Finally, it was necessary that the users, many of whom had no experience with computers, be able to log-on and access the information they needed as easily as possible.

These problems were solved quite nicely by Micom Micro600 Data PABXs, which act like telephone switching systems for data. Our two 600s, a table-top unit for the criminal justice system and a floor-standing unit for other areas, allow users to switch between applications on different computers and to contend for computer ports on a first-come, first-served basis. They also enable us to control the flow data communications and permit even inexperienced users to access computer-stored data bases through easily mastered keyboard commands.

Naturally enough, most requests for access to the information stored in a particular computer come from users in the department to which the computer is primarily dedicated. Our floor-standing 600, configured to support up to 264 terminals, handles the majority of these local requests.

The PBX allows users to select the "class" of computer port they would like to access, a class being a group of ports associated with a uniquely definable computing resource, such as a specific data base.

If any one of the computer ports dedicated to that data base is available when a user requests access, the switch makes the connection; if all ports are busy, the user is so informed and the PBX offers to queue the user for connection when a port does become available. Operators Gain Information Very Simply

Thus, a person at one of the 30 terminals in the district attorney's office can learn the exact status of a person's child-support payments by requesting access to the "first available" port on Little Orphan Annie. Using anothe simple command, the terminal operator can learn whether a warning has been sent, a warrant issued, or any action taken by the courts.

Every department needs access to the 4341 mainframe, since that's where the Financial Accounting System (FAS) is based, and it is in FAS traffic management that the switching and control features of the Micro600 are particularly valuable.

For those users not linked directly to the 4341, access to its data is available through an HP 3000-III connected to the 4341 by an interactive mainframe link (see accompanying diagram). Anyone who has access to an HP terminal simply requests FAS through the 600 switch, and thereby gains access to the 4341 via "Kate Elder," the 3000-III computer responsible for miscellaneous county production work.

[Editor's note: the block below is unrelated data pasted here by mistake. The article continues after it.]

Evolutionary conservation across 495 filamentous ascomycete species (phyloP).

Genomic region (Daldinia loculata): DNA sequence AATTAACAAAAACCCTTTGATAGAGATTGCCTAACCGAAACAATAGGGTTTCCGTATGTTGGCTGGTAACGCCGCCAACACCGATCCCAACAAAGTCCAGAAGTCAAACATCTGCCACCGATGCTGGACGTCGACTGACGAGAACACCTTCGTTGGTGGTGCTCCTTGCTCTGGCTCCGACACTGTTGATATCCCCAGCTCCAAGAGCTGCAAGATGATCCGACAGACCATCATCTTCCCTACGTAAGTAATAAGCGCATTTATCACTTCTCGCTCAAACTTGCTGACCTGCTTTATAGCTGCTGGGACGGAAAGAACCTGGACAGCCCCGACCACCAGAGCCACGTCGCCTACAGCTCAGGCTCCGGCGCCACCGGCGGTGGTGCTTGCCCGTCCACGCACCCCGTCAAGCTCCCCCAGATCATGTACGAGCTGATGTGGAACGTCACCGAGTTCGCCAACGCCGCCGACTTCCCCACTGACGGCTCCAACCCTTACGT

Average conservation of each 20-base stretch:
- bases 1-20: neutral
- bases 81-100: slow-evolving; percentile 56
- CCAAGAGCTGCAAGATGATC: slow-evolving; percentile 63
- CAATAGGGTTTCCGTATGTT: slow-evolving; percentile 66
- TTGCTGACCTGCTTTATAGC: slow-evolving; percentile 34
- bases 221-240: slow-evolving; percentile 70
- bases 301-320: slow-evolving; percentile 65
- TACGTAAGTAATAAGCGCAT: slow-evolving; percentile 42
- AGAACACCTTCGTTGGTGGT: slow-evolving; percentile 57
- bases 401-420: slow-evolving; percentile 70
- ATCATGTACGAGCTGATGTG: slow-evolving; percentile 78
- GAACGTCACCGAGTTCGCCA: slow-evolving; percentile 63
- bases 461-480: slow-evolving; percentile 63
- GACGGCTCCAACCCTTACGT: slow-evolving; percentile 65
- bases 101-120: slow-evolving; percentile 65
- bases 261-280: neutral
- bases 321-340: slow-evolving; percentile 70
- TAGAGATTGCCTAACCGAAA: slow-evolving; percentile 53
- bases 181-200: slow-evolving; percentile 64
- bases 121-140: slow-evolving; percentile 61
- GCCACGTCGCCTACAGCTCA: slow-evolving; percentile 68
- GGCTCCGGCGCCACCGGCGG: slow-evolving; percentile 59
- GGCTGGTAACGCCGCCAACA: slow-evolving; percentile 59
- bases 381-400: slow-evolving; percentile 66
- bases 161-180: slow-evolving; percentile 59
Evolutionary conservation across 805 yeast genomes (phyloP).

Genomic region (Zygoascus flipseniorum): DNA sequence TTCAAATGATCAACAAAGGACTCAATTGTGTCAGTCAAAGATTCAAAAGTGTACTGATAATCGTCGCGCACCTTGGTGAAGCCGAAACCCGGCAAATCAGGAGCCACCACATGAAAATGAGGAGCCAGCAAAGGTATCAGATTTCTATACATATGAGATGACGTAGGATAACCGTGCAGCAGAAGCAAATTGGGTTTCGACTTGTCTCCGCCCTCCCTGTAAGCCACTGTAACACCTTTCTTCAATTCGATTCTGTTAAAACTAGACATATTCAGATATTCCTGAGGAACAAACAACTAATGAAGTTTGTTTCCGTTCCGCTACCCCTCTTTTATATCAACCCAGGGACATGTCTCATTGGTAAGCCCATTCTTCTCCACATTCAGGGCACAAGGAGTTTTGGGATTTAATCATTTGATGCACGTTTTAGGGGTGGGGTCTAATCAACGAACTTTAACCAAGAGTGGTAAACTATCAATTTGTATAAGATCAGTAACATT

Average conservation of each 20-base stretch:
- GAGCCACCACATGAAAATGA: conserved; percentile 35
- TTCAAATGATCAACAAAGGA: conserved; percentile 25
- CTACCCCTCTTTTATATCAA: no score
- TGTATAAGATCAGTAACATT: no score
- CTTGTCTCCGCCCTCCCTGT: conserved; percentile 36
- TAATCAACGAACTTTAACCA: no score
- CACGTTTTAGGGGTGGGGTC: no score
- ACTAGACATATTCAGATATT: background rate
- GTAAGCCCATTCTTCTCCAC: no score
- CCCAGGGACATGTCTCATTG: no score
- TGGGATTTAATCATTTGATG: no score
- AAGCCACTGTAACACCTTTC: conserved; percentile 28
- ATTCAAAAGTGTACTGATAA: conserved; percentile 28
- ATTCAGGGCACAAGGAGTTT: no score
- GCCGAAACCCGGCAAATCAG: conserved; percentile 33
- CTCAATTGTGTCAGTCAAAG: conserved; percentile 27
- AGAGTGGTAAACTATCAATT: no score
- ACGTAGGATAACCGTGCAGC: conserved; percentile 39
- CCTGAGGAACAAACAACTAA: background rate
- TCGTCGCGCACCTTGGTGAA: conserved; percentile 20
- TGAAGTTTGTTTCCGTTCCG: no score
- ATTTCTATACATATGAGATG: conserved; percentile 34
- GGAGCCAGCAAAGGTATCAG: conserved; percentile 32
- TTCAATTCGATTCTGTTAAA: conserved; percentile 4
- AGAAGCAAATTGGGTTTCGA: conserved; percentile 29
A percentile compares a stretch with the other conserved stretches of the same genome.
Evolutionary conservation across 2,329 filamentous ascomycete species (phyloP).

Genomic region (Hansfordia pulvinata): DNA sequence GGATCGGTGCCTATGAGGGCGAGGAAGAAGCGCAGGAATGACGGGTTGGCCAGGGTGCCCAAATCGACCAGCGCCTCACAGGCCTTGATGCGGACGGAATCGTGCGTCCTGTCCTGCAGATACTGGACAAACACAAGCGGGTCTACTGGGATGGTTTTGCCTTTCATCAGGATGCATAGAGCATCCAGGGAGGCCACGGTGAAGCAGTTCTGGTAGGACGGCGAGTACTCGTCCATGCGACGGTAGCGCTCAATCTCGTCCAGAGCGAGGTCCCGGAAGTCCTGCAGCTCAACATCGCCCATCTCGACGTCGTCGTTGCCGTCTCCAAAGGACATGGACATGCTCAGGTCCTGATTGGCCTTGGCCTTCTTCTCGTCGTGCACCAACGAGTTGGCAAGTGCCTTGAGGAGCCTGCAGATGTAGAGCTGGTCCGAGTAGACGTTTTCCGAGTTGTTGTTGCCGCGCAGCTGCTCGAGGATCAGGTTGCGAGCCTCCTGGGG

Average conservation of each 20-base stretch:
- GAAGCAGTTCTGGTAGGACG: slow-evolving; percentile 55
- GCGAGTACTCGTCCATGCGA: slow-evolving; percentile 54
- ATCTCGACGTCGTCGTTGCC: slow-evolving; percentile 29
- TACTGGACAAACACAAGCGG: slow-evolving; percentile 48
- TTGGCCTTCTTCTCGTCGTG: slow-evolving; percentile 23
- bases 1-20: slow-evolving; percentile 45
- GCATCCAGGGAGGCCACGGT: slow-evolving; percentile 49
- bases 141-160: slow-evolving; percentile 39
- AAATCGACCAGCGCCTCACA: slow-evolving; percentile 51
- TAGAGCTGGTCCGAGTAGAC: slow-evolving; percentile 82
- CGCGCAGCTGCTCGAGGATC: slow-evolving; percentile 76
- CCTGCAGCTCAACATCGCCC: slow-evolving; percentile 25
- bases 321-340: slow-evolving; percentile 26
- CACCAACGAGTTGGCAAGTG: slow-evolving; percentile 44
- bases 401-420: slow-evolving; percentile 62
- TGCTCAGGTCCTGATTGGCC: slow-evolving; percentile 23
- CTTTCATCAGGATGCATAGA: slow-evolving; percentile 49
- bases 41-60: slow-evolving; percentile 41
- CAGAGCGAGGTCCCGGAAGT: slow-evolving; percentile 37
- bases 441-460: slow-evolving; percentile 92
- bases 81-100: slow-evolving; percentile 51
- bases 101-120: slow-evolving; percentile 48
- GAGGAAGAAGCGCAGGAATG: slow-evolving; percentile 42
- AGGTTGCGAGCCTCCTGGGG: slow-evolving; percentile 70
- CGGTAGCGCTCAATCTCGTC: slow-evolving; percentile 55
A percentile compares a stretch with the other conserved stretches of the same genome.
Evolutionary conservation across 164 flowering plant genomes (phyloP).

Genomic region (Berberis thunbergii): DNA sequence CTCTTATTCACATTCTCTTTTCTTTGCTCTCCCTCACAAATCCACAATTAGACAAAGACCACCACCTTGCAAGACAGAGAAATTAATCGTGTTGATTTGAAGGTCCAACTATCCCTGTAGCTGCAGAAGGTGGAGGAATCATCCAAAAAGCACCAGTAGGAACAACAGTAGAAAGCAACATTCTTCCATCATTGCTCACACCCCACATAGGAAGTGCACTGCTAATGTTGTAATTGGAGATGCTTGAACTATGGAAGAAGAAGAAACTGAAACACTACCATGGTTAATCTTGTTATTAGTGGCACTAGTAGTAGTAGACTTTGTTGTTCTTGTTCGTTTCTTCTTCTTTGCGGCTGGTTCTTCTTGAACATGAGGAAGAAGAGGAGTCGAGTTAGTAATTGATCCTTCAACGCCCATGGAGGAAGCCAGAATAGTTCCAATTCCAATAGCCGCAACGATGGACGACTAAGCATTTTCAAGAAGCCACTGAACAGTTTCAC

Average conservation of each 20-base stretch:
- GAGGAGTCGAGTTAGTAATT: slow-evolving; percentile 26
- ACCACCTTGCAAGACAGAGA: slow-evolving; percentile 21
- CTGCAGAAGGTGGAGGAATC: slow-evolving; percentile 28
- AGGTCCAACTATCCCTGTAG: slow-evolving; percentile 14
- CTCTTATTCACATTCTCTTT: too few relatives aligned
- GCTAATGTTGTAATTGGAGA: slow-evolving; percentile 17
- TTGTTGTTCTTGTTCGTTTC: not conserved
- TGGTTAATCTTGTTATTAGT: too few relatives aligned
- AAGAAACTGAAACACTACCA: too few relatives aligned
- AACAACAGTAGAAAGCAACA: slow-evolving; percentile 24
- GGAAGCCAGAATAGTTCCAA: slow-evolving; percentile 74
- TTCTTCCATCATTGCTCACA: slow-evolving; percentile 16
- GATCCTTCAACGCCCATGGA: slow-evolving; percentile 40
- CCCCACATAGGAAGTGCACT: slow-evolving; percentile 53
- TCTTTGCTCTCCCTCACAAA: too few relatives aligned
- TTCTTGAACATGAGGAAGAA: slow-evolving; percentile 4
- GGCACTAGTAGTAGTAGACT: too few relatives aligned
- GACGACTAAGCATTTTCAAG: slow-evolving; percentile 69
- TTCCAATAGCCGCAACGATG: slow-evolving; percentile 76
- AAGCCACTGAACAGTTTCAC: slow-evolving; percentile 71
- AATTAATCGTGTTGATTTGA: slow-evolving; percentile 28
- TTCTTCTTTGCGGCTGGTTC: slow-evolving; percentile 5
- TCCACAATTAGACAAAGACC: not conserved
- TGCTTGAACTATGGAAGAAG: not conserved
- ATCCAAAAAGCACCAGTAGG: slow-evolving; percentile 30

This connection is transparent to the user. Thus, authorized users in the health-care agency, the district attorney's office, public works or other departments can easily gain access to budget information for their department without first becoming data processing specialists.

Since the data PBX permits selection of up to 64 classes by symbolic names made up of alphabetic characters, such as FAS, we are able to use acronyms for our most-frequently accessed resources, an important advantage for our inexperienced users. Entire Net Can Be Dialed Up

Certain users, including systems managers and authorities at mental health clinics located outside the government complex, occasionally need access to the network from remote terminals. The dial-up capability of the 600 switch makes these connections simple. Particularly for the systems managers who often need to consult a number of computers from their home terminals, the PBX's ability to access more than one computer on a single call is a welcome feature.

Conversely, while the 600 greatly simplifies access for authorized users, it can also prevent unauthorized access to the network and its sensitive files. It provides the computer manager with complete control over computer access, and supplies a time-and-date-stamped record of every connection, every disconnection, every failure to connect along with its cause, and every entry into the wait queue.

The contention feature of the 600 combined with its statistics log (which keeps track of the origins of each request for access to a class) have enabled us to achieve significant savings in the use of computer ports, an advantage that becomes increasingly important as our network grows. Statistics Log Cuts Port Need

In the health-care department, for example, we need only 32 computer ports to serve 75 terminals, because the statistics log revealed that on average there are only 25 concurrent users of the Doc Holiday computer.

We have also achieved substantial savings in development-and-test, where 32 ports serve up to 200 users of "Lily Langtry," and in miscellaneous county production, where 100 users contend for 24 ports on Kate Elder.

On network's success in cutting costs in the administration of the child-support program, in law enforcement, and other areas, and the ease with which even inexperienced users gain access to the information they need, encourages county departments not yet in the system to come on board.

With room to expand our Micro600 PBXs to serve more departments and applications, we believe we are in a good position to grow as Ventura County's data communications and data processing needs increase.
COPYRIGHT 1984 Nelson Publishing
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Copyright 1984 Gale, Cengage Learning. All rights reserved.

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Author:Burns, J.
Publication:Communications News
Date:Jul 1, 1984